What I am finding especially tough this year is the reception of my teaching from many of my students.  My co-teachers and I work very hard to design engaging lessons, set expectations for our students, and instill management of our classes, but it feels like we are working extra hard at those things this year "without much in return."  I feel that we have had many more conversations with students regarding the lack of participation in activities and the completion of tasks.  I often feel that regardless of how engaging the lessons we design are, we are fighting the resistance from students (and adults).  To say that I am frustrated is an understatement.

I feel that rather than teaching, I am trying to figure out ways to entertain.  Now don't get me wrong, I want to teach engaging lessons that entertain, but I don't want the entertainment to be the main focus.  I want my content and my goals of learning to be the focus.  Because I feel that I am not motivating or entertaining enough, I am questioning my abilities as an educator.

I am a damn good teacher.  I am confident in my abilities and I have nearly 15 years' worth of success stories of students that did amazing things in my classes and went on to do even greater things.  This is not because of me, I was simply a guide in students' lives.  But I am struggling this year, I am not seeing my hard work guiding students as much this year.  And I don't know what else to think.  Have I lost my touch?  What do I need to do differently?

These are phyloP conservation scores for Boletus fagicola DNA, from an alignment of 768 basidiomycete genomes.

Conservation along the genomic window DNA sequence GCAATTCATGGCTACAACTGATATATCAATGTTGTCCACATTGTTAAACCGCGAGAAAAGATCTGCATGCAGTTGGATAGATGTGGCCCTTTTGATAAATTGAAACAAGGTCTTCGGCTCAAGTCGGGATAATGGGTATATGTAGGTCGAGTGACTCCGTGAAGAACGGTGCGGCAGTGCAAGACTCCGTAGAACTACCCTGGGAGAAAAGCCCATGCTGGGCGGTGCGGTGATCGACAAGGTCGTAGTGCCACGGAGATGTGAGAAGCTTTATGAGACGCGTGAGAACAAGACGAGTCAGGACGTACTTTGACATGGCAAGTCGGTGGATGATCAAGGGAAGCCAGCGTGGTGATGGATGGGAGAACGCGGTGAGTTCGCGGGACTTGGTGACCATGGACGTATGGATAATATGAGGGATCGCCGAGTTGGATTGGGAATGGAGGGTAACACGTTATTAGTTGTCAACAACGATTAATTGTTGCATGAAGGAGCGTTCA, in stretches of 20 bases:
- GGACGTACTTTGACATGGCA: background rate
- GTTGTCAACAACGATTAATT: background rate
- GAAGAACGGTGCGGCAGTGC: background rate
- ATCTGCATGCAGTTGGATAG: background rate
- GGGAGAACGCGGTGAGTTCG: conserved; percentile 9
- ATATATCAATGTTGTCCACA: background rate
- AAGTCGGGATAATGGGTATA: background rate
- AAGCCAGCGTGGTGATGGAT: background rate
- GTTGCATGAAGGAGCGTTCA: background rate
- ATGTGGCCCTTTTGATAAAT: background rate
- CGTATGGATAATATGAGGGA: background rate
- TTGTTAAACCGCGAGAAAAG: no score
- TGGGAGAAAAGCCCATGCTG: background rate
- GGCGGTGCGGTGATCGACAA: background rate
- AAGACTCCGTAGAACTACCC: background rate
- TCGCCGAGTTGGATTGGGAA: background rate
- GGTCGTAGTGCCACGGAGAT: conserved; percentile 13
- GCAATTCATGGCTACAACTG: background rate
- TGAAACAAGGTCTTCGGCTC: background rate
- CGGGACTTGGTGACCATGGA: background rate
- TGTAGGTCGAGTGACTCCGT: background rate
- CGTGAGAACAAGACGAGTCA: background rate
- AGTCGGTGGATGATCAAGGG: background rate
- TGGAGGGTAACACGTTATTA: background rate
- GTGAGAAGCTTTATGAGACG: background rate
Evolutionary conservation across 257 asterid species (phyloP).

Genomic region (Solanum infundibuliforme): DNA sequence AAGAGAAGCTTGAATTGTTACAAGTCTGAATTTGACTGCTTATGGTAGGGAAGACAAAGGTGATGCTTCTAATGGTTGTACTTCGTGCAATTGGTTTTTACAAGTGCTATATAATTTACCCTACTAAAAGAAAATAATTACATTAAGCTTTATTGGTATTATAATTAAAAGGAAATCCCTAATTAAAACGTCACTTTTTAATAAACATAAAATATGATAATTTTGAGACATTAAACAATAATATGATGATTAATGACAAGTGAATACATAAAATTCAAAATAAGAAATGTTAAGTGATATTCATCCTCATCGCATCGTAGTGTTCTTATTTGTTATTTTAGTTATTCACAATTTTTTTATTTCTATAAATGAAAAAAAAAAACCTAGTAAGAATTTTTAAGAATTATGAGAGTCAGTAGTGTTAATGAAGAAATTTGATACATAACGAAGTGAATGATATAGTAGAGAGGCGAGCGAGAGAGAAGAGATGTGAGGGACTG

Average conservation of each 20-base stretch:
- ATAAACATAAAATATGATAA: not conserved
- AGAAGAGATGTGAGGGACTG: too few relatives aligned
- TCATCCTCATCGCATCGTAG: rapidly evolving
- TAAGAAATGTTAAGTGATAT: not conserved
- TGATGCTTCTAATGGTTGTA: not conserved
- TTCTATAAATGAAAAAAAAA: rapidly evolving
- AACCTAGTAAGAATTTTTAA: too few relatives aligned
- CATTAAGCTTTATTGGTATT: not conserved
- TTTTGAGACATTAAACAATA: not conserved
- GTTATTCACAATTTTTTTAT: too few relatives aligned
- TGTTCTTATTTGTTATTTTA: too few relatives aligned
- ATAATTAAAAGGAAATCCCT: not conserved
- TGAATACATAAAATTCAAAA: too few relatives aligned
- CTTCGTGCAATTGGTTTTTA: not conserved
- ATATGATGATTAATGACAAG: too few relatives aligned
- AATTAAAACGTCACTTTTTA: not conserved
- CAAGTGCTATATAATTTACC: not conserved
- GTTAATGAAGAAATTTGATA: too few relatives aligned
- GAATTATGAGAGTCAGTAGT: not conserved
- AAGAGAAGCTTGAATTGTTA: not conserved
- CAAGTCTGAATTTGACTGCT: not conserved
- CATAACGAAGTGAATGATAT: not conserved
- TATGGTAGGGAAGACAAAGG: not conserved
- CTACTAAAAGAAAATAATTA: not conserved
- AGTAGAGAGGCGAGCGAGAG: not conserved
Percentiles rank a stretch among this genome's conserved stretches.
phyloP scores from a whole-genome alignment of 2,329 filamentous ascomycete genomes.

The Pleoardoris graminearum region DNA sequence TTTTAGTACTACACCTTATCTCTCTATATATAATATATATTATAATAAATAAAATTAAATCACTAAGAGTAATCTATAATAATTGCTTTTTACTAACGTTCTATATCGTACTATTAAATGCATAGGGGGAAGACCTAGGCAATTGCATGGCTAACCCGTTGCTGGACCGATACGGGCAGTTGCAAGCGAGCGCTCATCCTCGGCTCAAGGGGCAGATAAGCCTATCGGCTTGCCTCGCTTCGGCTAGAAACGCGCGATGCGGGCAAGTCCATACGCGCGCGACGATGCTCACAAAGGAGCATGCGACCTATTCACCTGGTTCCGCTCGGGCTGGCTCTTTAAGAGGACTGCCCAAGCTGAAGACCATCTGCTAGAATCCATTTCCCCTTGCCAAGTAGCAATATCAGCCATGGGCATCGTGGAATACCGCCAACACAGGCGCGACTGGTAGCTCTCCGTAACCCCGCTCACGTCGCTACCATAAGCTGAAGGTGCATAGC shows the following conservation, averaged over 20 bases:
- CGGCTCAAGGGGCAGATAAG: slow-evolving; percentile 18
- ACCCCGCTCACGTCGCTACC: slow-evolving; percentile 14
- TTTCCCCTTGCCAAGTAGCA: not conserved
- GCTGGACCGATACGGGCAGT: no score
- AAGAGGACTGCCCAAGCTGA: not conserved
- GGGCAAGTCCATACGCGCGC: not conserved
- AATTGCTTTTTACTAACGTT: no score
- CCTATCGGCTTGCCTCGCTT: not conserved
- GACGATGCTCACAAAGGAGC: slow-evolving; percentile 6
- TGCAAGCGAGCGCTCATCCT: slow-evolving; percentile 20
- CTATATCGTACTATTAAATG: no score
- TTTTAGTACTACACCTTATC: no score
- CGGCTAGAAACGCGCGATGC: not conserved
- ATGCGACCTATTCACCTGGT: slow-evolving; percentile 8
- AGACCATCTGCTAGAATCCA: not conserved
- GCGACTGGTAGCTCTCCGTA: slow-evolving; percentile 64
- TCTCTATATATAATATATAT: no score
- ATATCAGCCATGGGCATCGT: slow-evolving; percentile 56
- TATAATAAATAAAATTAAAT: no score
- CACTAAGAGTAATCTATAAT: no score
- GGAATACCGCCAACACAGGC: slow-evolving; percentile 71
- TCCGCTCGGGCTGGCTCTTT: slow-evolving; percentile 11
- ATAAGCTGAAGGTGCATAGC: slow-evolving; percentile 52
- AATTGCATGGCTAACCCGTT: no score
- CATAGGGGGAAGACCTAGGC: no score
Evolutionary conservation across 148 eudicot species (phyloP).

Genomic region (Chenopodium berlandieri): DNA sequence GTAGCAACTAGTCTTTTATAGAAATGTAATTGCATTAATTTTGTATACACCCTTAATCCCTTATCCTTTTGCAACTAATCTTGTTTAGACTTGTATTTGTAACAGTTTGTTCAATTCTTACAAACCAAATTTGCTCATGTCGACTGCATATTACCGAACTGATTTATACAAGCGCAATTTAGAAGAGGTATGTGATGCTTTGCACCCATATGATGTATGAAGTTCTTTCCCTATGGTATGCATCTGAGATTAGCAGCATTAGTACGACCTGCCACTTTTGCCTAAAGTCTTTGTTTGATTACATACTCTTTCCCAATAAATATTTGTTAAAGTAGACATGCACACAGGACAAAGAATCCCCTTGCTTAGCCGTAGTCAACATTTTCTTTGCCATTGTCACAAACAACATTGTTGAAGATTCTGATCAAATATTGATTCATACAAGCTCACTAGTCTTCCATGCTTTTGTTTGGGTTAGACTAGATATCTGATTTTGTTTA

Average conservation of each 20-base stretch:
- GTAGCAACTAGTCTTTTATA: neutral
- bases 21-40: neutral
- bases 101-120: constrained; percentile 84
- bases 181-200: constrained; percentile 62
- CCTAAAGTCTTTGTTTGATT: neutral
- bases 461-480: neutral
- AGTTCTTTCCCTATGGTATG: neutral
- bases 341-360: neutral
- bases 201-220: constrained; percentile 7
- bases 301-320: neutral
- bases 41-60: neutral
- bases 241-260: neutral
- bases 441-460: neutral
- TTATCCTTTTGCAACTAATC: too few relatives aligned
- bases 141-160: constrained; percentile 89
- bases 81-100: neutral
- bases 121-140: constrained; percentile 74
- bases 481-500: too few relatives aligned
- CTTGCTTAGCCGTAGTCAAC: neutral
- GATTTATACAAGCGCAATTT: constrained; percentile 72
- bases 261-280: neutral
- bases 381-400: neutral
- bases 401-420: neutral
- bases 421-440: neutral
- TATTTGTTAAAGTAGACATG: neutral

I am not afraid to be vulnerable through my words.  I have admitted faults and weaknesses in the past, and I am hoping that if you are reading this, perhaps you have some words of wisdom that you can share with me or anybody else that is struggling to motivate your students, feeling overwhelmed, and questions your abilities.  I sincerely hope that my words here can spark a conversation where we can help one another; this isn't an "oh woe is me" tactic, but a way to find a way to be better and be the best that I can for all of my students and my colleagues.